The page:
Why Girls’ Education Will Change The World

One of the world’s best investment opportunities is funding long-term girls’ education in developing countries.

Believe it or not, one of the world’s best investment opportunities is actually a philanthropic one: funding long-term girls’ education in countries across the developing world. After 15 years as a full-time philanthropist, I believe this often-overlooked area has the potential to forever change the future for communities, societies and entire countries.

More than 100 million children wake up every day and don’t go to school. Seven hundred and seventy three million people are illiterate. Two-thirds of those two groups are girls and young women. They are trapped in a vicious cycle: too poor to gain an education; but without an education they will always remain poor and will be one more generation to live in poverty.

Too many girls, through no fault of their own, have lost the lottery of life. This magazine’s readers (and I) are likely to be where we are today at least partly as a result of our education. In a sad mirror image, these tens of millions of girls will have their lives defined by lack of education.

The good news is that it’s in our power to massively change this situation — to turn a negative into a positive. Helping a girl in a low-income country such as post-Khmer Rouge Cambodia or post-civil war Sri Lanka is not expensive. At Room to Read, our ‘all-in cost’ to support a girl with school fees, a bicycle, mentoring, life-skills classes and career coaching is a mere US$300 per year. For the price of a nice dinner out with your spouse, you can empower a young woman and help her to control her own destiny.

Education not only empowers the individual, but it also has a great ‘ripple effect’. Studies show that investing in girls yields numerous positive economic and societal outcomes. Economic empowerment: each extra year of secondary school a girl completes increases her eventual earnings by 15 to 25 percent. If you help a girl who would have otherwise dropped out to instead make it through grades seven through 12, her wages will more than double.

Family budgeting: when women earn additional money, they spend 90 percent of it on their families — food, clothing, shelter, and education. With no offence to my fellow men out there, our track record of how we spend additional income is somewhat less inspiring.

Healthier families: an educated woman is twice as likely to vaccinate her children. Each extra year of education for a girl can reduce infant mortality by 5 to 10 percent and reduce the spread of diseases such as HIV/AIDS.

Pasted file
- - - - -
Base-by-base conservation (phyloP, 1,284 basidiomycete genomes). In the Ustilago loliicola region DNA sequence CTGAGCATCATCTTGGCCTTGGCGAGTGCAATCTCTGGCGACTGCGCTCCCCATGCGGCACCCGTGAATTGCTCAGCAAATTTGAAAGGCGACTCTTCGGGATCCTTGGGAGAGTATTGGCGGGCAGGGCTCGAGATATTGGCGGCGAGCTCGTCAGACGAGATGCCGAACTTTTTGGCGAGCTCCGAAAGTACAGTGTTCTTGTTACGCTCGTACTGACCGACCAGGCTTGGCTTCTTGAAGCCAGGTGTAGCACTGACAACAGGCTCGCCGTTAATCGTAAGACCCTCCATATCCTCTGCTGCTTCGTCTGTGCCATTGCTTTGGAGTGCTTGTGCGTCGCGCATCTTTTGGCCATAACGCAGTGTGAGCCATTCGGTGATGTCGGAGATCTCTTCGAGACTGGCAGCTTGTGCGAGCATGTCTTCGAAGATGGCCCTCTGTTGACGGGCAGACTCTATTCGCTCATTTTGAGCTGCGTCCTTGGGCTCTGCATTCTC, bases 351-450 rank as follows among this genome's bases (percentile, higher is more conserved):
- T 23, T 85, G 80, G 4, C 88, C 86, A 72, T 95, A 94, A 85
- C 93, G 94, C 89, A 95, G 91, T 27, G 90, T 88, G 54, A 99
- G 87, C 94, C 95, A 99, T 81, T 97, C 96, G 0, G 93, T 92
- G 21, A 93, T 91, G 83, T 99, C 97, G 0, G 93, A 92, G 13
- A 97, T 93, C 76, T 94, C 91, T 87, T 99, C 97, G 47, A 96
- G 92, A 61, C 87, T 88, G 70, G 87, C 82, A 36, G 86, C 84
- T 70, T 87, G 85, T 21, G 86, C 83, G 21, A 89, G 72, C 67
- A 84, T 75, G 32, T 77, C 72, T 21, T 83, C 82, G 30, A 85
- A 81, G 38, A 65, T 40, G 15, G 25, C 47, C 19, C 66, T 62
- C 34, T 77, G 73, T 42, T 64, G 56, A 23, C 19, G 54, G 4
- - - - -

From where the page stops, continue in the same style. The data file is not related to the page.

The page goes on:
Family planning: women with formal education are much more likely to delay marriage, and they have fewer and healthier babies. They are also more likely to educate their own children.

Democracy and women’s political participation: a study in Bangladesh found that educated women are three times more likely to take part in political meetings.

The above reasons form the backdrop for the opinion of former Harvard president Larry Summers: “Investment in girls’ education may well be the highest return investment available in the developing world.”

The organisation I co-founded, Room to Read, now has more than 38,000 girls benefitting from our long-term Girls Education Program. We plan to expand this to more than 50,000 girls supported by the end of 2017. We’re proud of this growth, but are the first to admit that it’s not nearly enough. We’re all too aware of the forces shaping the lives of young women: apathy, misogyny, cultural bias and nefarious non-state actors such as Isis, Al-Qaeda and Boko Haram.

I’ve been blessed with the opportunity to share my message with some of the brightest minds in business, and I often close by asking them a simple but pointed question: whose version of the future is going to win? Will the negative forces continue to deny girls their right to an education? Or, instead, will we be the generation that helps a young girl, no matter how rural her village or how poor her family, to be the first in her community to finish secondary school?

I hope more of the world will agree with our view that an investment in girls’ education is the ultimate return on the philanthropic dollar. And not only does it help these deserving young women — it also gives you a warm glow worthy of the holiday season.

John Wood is Hong Kong-based founder of Room to Read and the author of ‘Leaving Microsoft to Change the World’. He is a four-term Advisory Board member of the Clinton Global Initiative and a Henry Crown Fellow at the Aspen Institute.

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